• @steveowen Perhaps passive and active were not the best way to answer your question and I have edited accordingly. Nevertheless, the meaning of the Greek is the Father cannot raise Jesus to life again by Himself. The Father alone cannot restore life; only through the Son is the Father able to act: it requires mutual action. Jul 3 at 18:58
  • Ok, but again, what is the biblical basis for, ‘ The Father alone cannot’?
    – steveowen
    Jul 3 at 21:36
  • @steveowen The language is quite simple: Jesus has the authority to lay down His life and to take it up again. He must choose to exercise that authority. It is no different than giving people the authority to become children of God (1:12-3): unless a person chooses to receive and exercise that authority they do not become children of God. IOW people have the right to lay down their life and to take it up again (it's called being born again). The Father alone does not make children of God. Jul 4 at 3:40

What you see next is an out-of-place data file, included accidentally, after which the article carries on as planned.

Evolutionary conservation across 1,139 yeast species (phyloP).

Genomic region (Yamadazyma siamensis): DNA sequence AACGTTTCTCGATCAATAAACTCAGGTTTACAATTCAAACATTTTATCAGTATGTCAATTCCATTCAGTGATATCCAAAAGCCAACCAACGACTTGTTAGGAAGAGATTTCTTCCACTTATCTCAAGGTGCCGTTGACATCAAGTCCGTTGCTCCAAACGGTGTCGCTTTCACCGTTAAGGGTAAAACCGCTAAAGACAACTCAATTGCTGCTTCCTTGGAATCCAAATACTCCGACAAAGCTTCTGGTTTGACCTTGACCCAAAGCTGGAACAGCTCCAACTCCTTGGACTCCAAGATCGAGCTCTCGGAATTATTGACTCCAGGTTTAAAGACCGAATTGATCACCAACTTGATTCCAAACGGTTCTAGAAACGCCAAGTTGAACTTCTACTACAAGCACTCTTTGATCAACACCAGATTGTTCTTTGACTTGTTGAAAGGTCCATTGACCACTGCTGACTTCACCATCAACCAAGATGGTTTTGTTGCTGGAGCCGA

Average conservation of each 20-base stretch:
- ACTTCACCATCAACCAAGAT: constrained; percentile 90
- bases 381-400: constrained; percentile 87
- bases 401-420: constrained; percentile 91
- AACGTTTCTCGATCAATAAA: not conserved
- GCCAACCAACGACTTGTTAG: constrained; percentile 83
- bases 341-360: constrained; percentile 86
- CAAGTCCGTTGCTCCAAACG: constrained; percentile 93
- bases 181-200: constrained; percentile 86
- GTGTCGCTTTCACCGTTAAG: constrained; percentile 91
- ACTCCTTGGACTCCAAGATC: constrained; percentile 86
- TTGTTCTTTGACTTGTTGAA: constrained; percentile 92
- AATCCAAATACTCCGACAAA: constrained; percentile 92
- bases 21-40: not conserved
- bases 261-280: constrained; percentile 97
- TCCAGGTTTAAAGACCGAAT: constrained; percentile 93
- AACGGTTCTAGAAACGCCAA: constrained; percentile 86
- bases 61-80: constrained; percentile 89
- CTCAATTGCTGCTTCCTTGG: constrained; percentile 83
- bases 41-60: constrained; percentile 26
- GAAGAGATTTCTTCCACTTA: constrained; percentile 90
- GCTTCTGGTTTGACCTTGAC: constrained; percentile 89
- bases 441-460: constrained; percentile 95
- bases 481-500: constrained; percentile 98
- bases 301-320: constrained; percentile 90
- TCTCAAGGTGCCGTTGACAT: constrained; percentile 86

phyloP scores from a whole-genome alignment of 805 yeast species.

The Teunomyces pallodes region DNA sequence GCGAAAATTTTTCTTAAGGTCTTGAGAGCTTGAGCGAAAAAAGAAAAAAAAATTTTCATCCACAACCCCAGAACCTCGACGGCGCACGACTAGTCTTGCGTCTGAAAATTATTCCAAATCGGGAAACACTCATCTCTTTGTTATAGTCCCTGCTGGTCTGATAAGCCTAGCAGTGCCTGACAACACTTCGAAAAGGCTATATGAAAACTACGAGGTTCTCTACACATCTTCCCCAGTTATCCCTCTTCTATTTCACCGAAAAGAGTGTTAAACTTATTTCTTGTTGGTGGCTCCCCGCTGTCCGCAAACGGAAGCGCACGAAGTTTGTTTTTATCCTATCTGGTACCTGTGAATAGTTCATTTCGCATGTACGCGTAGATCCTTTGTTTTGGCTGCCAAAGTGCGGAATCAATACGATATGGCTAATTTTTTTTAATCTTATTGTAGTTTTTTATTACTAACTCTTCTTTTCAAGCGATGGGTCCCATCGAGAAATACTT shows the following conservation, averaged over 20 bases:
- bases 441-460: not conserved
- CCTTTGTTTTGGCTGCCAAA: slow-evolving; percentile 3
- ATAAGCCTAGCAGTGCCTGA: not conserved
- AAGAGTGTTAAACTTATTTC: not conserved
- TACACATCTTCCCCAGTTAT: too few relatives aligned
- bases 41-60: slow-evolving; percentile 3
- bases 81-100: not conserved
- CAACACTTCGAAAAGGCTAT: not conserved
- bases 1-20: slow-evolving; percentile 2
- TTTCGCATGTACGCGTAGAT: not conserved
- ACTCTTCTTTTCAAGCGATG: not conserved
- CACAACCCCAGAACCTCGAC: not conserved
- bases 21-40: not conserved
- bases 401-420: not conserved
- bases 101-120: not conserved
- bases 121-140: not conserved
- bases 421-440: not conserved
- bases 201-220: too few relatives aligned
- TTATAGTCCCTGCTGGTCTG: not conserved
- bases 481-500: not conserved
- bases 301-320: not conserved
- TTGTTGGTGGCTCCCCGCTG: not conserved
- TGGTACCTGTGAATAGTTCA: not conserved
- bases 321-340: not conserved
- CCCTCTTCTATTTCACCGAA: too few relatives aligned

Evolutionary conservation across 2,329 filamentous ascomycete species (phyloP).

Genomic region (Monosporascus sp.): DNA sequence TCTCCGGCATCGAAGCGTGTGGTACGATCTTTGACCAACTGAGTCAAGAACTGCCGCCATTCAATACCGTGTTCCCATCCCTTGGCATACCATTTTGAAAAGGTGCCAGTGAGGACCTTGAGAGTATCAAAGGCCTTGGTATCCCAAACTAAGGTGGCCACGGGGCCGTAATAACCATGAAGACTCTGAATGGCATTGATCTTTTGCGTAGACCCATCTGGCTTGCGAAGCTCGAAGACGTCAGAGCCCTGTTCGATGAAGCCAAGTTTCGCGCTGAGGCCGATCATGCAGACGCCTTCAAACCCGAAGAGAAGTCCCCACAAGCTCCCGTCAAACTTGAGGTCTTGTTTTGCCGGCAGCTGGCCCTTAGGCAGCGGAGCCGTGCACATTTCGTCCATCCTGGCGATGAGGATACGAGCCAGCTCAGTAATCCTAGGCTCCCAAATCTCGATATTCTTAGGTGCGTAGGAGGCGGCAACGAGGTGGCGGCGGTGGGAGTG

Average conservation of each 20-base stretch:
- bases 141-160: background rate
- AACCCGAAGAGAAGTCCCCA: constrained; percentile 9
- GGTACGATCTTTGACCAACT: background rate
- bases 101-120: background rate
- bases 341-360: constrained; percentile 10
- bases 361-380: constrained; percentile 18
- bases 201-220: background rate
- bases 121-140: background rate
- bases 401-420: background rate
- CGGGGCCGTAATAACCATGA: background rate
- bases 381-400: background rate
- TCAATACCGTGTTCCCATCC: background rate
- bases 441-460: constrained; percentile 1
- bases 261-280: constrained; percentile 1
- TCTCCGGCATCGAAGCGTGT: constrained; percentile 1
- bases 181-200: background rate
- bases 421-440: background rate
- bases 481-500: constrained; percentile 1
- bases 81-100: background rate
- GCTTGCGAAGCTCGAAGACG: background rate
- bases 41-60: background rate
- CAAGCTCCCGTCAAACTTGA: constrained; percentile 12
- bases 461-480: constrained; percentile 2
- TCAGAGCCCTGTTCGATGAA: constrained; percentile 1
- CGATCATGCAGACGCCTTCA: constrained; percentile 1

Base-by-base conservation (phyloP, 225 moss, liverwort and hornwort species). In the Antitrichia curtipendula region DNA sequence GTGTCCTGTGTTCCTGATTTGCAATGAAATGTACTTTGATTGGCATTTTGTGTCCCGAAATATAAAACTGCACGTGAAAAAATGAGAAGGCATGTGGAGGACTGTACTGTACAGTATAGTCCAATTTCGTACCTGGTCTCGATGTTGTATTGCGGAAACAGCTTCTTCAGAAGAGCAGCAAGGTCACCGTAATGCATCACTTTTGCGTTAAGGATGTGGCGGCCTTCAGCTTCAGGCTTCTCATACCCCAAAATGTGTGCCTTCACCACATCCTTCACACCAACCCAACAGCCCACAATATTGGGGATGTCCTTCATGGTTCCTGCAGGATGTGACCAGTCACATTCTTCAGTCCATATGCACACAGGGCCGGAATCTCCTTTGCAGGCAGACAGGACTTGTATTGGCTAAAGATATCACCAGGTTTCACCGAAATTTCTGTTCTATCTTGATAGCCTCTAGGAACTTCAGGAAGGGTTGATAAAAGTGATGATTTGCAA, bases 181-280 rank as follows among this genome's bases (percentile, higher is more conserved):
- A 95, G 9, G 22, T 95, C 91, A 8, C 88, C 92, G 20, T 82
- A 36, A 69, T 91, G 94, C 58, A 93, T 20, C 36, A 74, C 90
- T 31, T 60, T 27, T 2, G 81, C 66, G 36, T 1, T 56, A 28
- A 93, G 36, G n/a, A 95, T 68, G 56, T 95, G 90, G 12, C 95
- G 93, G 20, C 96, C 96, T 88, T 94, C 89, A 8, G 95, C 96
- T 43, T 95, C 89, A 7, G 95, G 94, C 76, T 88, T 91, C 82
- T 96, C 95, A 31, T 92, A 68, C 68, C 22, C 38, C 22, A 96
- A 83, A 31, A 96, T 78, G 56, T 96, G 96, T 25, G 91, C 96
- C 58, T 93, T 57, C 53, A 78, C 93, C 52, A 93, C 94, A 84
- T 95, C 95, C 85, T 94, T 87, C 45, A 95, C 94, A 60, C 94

• You made comments that I have called you to account for, but are ignoring. "mutual agreement and action" and, "The Father alone cannot..." are not biblical ideas. Unless you can show otherwise they are opinion only.
    – steveowen
    Jul 4 at 3:45